Glossolepis pseudoincisus [Lake Ifaten] (male+female) - photo© Buddy Jonkers

Glossolepis pseudoincisus

Allen and Cross, 1980
Tami River Rainbowfish

Species Summary
From October 1954 until May 1955, an expedition was made in Dutch New Guinea (West Papua) by the "Rijksmuseum van Natuurlijke Historie" in Leiden. The ichthyologist of the museum, Marinus Boeseman, was the leader of the expedition. His task was to provide a thorough knowledge of the fish fauna by intensively surveying as many rivers and lakes as possible in West Papua. This task was taken to heart and in a relatively short period many localities were visited, resulting in a rich collection for the museum in Leiden. This collection included many rainbowfishes, but a thorough study of this material and descriptions of all the new species was never made by Boeseman.

As part of his preparation for the revision of the rainbowfish family, Gerald Allen studied the Dutch collection of 1954-55 at the end of the seventies. He discovered no less than 4 new rainbowfish species, which he described in 1980 together with Norbert Cross. These species were Melanotaenia boesemani, Melanotaenia ajamaruensis, Melanotaenia japenensis and Glossolepis pseudoincisus. Glossolepis pseudoincisus was named pseudoincisus with references to its similar appearance and geographic proximity to Glossolepis incisus.

Distribution & Habitat
Specimens of G. pseudoincisus were collected by Boeseman in November, 1954 in an ox-bow lake of the Tami River, about 30 kilometres to the east of Lake Sentani. They are also known from Lake Ifaten, Lake Iwom and Lake Yaniruk.

Glossolepis pseudoincisus [Lake Ifaten] - photo© Gunther Schmida

In January 2001, Heiko Bleher collected a new Glossolepis rainbowfish from Lake Ifaten, an isolated crater lake situated in the mountains near Lake Sentani in West Papua. Lake Ifaten is about 300 metres above sea level. The lake has a diameter of around 250 metres. Water temperature 28°C, pH 9.0.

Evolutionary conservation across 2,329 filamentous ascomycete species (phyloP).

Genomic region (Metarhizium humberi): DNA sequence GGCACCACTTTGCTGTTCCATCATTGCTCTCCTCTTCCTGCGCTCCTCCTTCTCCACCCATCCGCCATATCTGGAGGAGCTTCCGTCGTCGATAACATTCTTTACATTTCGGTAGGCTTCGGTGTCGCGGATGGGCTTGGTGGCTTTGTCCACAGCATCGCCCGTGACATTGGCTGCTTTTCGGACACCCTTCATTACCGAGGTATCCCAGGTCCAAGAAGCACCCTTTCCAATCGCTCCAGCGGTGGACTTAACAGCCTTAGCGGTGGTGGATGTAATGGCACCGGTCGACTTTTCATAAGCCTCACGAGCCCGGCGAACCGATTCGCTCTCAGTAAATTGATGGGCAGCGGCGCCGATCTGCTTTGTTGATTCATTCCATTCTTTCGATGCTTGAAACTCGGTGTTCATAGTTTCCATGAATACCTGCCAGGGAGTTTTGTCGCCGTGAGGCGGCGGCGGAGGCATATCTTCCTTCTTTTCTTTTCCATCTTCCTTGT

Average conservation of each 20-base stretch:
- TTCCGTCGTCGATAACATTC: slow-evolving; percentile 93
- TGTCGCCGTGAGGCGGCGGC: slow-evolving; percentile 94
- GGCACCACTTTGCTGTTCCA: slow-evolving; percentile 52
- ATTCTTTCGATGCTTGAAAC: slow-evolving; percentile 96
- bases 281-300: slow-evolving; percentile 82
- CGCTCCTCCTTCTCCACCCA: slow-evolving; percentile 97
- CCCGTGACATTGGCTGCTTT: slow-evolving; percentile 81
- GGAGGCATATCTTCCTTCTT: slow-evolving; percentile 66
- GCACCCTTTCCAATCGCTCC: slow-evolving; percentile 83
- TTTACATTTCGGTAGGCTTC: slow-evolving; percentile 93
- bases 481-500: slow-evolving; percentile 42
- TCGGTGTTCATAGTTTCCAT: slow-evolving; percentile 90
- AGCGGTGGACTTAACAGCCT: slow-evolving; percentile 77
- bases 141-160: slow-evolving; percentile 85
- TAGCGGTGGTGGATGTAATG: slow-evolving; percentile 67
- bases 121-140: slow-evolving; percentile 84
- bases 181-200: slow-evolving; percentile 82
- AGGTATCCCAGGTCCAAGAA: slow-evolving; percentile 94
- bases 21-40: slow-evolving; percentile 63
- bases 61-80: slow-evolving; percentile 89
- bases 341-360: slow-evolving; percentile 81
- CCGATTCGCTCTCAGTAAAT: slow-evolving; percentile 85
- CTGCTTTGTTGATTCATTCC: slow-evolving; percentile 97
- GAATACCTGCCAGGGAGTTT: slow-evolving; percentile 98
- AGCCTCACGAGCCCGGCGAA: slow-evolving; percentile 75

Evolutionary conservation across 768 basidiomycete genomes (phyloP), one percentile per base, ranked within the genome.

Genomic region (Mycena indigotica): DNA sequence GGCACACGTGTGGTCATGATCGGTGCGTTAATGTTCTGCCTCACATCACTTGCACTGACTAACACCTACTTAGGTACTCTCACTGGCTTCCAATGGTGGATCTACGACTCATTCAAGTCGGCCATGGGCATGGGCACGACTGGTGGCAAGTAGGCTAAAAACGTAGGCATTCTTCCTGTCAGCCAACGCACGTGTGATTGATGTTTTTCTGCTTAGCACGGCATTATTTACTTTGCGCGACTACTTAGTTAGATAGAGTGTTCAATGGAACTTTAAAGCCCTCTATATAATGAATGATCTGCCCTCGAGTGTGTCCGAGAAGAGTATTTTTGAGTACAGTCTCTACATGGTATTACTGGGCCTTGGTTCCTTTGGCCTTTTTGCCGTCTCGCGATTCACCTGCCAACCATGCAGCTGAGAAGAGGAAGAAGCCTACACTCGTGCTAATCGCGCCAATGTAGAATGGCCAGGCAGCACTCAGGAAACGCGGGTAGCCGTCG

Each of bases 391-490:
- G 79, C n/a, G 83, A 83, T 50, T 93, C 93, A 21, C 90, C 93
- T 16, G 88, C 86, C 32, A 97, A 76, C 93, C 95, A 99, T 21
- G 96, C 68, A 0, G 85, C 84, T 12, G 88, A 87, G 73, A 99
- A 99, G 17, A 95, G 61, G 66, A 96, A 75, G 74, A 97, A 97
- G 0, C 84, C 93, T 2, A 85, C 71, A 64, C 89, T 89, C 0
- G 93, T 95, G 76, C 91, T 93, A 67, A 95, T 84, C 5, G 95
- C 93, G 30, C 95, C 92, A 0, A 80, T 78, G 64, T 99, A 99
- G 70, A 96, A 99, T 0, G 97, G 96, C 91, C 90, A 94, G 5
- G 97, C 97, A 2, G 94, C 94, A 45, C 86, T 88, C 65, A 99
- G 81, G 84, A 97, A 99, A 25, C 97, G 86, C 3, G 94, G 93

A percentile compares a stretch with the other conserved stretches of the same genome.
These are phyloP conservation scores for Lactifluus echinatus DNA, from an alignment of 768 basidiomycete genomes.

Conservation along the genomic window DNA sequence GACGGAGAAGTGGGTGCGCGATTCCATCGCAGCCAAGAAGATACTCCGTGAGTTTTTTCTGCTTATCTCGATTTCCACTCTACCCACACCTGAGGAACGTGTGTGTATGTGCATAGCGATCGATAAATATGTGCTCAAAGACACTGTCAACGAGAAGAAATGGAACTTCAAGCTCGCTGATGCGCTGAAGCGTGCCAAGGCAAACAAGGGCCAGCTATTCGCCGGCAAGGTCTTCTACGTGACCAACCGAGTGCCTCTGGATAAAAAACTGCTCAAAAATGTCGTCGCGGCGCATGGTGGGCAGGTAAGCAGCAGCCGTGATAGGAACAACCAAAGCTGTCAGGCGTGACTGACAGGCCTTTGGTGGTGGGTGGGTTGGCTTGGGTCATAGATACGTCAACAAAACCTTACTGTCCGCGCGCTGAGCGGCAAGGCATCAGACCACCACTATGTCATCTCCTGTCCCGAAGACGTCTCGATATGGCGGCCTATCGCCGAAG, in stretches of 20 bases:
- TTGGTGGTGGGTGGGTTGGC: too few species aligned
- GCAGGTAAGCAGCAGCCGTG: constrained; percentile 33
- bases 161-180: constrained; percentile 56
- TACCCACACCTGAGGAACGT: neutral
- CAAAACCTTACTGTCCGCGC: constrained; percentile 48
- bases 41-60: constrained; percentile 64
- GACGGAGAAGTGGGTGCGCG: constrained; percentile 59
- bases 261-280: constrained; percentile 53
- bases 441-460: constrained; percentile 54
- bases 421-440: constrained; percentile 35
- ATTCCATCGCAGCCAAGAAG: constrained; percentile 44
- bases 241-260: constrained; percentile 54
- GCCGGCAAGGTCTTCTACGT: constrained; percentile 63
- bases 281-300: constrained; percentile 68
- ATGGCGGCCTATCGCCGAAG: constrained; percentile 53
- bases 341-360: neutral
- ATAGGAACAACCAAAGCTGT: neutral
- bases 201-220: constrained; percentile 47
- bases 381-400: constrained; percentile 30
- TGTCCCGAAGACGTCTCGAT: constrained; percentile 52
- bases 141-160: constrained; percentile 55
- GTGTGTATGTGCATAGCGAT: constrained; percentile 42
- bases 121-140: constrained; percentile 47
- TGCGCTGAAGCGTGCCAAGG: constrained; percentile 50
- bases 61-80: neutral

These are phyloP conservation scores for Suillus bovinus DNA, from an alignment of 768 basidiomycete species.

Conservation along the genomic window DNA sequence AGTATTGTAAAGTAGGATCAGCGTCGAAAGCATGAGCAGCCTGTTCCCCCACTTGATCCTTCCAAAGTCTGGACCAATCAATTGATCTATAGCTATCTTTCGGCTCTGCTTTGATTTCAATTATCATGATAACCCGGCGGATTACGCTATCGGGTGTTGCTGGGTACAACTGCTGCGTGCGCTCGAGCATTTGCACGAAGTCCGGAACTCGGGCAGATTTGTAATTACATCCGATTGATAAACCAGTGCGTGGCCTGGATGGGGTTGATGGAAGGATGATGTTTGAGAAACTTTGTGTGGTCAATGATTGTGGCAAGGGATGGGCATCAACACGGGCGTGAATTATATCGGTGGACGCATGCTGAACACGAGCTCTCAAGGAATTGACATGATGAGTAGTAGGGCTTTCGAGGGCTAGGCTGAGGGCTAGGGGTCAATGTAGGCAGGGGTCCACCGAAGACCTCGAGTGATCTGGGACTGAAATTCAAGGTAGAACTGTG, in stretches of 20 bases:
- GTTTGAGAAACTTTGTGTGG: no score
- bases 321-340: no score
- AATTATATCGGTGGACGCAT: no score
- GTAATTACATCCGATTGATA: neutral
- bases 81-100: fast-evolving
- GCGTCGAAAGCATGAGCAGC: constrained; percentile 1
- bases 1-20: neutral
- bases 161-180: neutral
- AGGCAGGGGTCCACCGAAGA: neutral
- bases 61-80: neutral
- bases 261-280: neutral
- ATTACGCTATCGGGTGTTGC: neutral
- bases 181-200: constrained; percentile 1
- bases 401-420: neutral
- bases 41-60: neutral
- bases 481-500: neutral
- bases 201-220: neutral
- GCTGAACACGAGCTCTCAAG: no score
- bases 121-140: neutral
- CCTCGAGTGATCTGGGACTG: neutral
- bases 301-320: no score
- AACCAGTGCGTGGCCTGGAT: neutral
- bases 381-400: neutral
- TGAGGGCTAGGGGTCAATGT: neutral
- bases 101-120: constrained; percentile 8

The fish look similar to Glossolepis incisus, but the scales are different (they're smaller and differently aligned). The new species is not as big as Glossolepis incisus; the body shape is more compact; the red coloration is more intense and the fin marking and shape is more pronounced. Also the Lake Ifaten Rainbowfish shows colour after three month of age - Glossolepis incisus needs nearly a year before they show proper colours.

The Lake Ifaten Rainbowfish has a very typical Glossolepis head. Very prominent at an age of one year, are the marks on the gill plate. A unique pattern of red lines that - so it appears - are drifting criss-cross. The females of the Lake Ifaten Rainbowfish are differently coloured. They have strong horizontal zigzagging yellow stripe colouration across the whole body. They also remain small - up to 6 cm total length.

Adrian R. Tappin
Updated August, 2015

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Glossolepis pseudoincisus